Some sleep behaviours which are developmentally usual in children are abnormal in adults and require investigation. Examples are nocturnal enuresis and repeated napping. Certain sleep disorders are seen exclusively in children (e.g. sleeplessness caused by infantile colic). Others, such as settling problems and confusional arousals, occur primarily in children (see later).
Dyssomnias caused by extrinsic factors (mainly child-rearing practices) are particularly common in early childhood. Those attributable to circadian sleep-wake rhythm disorders (especially the delayed sleep-phase syndrome) occur at all ages, but are considered to be particularly common in adolescence.
Many of the parasomnias (such as headbanging, sleepwalking, or night terrors) are more common in childhood where generally they represent a temporary developmental phase without pathological significance. In contrast, it is often claimed (but not well demonstrated) that the same behaviours in adults are often a manifestation of psychological problems.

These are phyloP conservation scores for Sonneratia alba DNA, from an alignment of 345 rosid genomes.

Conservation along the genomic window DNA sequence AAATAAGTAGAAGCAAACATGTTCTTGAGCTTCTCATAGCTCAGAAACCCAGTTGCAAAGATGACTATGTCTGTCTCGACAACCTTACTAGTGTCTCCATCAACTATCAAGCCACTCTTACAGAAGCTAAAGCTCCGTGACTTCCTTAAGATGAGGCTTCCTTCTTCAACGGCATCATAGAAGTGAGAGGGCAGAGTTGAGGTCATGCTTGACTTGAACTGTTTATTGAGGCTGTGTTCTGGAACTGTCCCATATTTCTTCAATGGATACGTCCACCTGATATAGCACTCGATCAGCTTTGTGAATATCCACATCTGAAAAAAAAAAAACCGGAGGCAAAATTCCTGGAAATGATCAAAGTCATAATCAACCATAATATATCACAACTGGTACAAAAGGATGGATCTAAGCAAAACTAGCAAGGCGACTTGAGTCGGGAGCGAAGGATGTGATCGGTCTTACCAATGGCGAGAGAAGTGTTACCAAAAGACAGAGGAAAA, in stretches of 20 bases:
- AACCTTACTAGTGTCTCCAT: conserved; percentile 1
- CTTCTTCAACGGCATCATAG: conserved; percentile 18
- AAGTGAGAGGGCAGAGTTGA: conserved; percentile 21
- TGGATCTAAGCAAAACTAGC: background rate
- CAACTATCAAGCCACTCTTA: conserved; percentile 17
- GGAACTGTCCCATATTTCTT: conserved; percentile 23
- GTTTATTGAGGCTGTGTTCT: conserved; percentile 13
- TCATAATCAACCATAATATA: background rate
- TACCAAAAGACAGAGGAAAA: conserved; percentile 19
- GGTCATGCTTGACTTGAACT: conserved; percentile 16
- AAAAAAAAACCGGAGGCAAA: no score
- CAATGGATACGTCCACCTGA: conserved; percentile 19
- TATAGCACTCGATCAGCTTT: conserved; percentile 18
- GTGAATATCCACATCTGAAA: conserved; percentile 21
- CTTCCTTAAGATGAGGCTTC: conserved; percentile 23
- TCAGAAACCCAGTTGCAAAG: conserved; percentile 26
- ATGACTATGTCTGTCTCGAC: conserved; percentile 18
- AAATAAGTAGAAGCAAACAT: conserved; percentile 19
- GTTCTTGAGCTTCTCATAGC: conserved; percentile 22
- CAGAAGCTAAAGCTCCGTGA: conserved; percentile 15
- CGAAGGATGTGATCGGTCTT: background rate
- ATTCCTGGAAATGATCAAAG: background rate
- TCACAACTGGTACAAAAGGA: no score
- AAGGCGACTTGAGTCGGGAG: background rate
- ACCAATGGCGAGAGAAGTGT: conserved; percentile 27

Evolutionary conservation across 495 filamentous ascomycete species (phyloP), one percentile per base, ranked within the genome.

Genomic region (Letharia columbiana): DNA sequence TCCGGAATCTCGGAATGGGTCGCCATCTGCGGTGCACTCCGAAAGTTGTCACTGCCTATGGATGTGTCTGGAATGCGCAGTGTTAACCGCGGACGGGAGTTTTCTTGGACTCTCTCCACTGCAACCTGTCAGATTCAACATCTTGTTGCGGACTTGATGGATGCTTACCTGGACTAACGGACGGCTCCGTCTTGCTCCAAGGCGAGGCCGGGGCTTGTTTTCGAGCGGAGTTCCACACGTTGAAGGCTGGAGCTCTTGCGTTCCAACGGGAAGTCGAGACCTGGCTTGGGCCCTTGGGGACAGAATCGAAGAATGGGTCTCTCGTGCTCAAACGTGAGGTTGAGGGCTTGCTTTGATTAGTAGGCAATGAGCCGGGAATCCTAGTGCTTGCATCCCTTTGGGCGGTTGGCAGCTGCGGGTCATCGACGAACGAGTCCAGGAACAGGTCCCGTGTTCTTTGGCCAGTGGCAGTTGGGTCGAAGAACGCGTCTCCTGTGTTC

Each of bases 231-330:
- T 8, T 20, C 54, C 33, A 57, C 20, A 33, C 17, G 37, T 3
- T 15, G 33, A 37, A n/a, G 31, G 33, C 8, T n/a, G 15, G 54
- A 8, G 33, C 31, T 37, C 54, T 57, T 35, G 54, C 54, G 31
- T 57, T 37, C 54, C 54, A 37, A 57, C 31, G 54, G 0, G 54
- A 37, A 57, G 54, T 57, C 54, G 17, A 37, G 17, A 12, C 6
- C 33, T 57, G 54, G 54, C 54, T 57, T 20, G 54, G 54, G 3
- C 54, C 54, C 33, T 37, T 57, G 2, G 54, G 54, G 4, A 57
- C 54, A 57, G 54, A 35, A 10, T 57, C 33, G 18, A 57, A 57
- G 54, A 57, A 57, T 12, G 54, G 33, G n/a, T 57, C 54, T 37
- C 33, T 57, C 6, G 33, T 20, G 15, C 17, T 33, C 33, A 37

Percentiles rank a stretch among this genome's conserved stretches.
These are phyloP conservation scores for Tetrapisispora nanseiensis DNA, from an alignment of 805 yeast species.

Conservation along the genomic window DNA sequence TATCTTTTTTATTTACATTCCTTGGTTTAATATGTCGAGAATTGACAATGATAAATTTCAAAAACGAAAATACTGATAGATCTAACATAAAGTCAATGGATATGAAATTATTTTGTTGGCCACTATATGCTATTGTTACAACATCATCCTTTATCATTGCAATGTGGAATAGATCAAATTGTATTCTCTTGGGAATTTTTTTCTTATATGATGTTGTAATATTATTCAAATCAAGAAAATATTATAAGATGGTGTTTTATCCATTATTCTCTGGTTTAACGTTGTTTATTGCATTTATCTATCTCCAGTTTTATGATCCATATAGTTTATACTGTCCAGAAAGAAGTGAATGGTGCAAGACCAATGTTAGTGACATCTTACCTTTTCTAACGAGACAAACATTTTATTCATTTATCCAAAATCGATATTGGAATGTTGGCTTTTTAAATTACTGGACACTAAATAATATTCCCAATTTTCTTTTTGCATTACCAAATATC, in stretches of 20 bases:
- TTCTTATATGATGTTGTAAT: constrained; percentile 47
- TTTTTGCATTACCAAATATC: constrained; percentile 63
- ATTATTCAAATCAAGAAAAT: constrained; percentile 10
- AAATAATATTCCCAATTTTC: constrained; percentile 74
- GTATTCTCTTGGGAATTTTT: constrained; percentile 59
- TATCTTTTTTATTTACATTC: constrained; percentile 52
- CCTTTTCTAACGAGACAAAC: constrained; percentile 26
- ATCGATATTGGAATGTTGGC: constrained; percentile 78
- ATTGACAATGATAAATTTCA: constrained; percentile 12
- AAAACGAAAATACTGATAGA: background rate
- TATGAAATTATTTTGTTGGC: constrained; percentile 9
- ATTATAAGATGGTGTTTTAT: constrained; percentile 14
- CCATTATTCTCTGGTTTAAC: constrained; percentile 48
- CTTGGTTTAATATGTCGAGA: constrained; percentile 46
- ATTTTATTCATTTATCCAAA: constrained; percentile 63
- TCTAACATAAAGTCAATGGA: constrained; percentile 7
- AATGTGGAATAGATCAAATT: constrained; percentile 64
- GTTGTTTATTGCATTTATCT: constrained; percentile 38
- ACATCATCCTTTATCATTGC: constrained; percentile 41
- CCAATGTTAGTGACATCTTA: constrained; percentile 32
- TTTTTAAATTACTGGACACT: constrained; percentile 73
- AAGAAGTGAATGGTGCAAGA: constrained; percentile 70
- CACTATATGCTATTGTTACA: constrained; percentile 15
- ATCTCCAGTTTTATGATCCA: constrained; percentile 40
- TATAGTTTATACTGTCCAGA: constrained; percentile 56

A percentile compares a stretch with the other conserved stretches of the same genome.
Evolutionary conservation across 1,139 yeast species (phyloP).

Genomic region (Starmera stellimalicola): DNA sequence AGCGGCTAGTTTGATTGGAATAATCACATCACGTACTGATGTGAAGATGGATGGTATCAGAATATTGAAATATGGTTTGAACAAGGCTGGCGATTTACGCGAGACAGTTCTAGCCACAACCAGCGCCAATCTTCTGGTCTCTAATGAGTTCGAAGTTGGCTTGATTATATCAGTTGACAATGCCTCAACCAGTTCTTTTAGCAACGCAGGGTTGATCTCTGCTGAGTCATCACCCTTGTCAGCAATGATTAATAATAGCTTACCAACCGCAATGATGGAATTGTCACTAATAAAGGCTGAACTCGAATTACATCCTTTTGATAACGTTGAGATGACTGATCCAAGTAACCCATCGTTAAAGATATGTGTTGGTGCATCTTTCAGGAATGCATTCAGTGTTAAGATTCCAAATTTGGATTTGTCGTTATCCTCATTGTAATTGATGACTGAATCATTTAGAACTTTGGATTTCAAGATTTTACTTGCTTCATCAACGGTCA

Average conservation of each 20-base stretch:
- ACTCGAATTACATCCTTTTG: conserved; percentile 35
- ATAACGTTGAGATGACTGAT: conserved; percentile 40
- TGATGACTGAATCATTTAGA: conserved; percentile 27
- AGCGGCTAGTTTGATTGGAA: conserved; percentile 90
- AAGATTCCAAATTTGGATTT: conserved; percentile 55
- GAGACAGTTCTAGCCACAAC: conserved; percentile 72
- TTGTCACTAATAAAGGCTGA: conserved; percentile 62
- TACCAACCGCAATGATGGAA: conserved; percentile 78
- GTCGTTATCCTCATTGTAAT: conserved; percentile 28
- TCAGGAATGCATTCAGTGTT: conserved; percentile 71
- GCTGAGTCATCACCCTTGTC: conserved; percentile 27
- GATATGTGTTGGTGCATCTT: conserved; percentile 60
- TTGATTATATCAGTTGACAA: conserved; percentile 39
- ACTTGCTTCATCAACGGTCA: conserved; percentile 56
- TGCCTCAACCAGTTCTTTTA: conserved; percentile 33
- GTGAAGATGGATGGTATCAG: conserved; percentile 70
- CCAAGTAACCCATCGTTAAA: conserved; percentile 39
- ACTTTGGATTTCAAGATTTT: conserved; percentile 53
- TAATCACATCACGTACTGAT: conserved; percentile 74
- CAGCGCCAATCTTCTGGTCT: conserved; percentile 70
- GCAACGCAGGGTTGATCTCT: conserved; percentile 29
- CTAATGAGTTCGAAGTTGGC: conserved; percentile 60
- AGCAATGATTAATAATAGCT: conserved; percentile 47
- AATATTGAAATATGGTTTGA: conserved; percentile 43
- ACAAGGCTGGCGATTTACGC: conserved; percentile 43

Some sleep disorders thought to be confined to adulthood are now recognized in children. While much attention has been paid to OSA in adults, it is now thought that at least 1 per cent of children have this condition to some degree. Narcolepsy starts by the age of 15 years in at least one-third of cases. Even REM sleep behaviour disorder (once thought to be confined to elderly males), or something similar, has been reported in children and adolescents. (:!i>
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